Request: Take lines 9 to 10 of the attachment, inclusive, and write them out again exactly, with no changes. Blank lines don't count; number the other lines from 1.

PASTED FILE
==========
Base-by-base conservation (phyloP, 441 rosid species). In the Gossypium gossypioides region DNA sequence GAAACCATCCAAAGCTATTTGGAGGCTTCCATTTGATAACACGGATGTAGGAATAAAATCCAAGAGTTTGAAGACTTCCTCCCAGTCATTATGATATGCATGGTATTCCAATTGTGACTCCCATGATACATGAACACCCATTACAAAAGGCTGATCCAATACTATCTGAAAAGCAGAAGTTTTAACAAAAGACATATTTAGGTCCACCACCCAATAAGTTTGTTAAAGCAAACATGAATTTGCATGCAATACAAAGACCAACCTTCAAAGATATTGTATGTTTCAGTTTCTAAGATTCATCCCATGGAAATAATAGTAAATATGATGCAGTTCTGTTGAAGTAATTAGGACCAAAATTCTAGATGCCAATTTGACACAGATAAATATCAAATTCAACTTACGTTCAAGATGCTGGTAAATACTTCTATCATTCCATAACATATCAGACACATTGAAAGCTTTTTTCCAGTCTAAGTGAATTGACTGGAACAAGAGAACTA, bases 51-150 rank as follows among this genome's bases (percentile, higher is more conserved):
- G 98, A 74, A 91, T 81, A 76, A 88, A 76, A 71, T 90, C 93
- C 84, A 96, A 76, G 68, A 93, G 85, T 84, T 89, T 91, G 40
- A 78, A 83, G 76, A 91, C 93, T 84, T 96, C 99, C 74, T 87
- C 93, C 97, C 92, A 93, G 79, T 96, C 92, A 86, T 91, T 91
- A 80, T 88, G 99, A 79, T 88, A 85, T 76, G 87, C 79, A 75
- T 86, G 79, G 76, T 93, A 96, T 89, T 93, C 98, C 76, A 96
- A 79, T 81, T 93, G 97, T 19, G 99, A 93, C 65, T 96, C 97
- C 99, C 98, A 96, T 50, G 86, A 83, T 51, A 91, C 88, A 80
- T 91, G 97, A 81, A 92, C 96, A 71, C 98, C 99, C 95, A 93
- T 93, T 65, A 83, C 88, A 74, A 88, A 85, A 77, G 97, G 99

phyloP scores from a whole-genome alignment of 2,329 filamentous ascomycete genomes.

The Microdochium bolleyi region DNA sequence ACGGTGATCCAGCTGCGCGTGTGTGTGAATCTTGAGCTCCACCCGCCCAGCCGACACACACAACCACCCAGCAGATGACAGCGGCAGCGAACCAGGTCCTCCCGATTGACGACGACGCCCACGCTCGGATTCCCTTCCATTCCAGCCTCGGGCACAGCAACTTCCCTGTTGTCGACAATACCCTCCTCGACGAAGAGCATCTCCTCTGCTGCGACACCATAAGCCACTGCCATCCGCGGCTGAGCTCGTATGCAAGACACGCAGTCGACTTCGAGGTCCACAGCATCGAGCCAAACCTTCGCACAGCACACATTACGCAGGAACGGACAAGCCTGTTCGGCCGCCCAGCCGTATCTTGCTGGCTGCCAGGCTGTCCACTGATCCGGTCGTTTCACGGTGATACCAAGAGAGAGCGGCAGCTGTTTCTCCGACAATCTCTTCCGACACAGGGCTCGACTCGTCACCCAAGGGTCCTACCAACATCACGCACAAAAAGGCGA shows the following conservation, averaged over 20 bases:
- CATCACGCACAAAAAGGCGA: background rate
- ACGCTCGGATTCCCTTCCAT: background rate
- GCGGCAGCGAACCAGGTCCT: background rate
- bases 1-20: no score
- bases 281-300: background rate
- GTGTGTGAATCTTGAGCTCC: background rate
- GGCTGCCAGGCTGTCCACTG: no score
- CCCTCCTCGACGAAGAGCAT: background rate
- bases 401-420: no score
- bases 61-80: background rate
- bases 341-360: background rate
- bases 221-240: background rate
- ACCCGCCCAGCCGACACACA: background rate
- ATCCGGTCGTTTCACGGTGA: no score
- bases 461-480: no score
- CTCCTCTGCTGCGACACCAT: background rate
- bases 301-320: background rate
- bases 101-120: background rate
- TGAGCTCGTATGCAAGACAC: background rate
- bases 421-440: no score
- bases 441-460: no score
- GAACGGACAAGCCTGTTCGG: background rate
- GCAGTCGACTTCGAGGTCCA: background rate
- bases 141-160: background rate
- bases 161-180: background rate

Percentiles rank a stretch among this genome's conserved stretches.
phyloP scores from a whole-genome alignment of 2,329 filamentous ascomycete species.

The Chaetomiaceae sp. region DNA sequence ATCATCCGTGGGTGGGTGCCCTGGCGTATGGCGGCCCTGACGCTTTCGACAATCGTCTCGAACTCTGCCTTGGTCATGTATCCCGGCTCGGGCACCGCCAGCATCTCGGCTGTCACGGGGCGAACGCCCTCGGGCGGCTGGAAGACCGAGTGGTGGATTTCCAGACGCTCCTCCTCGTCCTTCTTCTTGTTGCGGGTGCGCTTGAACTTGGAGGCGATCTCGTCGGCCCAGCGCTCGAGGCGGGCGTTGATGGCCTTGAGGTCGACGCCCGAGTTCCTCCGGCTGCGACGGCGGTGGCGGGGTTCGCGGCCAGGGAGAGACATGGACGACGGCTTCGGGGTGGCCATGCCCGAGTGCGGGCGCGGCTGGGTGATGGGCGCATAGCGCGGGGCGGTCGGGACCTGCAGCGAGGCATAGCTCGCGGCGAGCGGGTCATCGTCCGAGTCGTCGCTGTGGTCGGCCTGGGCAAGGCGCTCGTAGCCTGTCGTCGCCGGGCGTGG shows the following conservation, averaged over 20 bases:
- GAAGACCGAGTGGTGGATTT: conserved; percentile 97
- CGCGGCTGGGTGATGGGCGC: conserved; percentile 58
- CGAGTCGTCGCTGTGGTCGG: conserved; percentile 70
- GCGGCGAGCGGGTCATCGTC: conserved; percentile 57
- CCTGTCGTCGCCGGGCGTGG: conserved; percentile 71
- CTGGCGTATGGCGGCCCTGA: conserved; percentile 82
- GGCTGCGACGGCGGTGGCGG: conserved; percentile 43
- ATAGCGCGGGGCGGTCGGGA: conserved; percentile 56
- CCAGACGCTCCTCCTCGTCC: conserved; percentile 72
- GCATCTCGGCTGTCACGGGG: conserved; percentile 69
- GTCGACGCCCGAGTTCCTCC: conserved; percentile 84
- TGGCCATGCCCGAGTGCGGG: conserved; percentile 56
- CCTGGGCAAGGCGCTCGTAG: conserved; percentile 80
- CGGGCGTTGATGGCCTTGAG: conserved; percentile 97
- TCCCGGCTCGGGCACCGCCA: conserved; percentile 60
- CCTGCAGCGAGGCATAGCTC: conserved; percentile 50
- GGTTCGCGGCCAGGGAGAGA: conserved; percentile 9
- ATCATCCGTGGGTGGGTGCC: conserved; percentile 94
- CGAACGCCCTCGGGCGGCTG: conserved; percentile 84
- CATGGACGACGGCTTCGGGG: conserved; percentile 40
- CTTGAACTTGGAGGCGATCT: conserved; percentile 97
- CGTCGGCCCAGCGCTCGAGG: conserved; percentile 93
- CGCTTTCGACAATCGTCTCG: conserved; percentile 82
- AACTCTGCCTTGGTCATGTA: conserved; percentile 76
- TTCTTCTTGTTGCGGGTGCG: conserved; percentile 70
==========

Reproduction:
- C 99, C 98, A 96, T 50, G 86, A 83, T 51, A 91, C 88, A 80
- T 91, G 97, A 81, A 92, C 96, A 71, C 98, C 99, C 95, A 93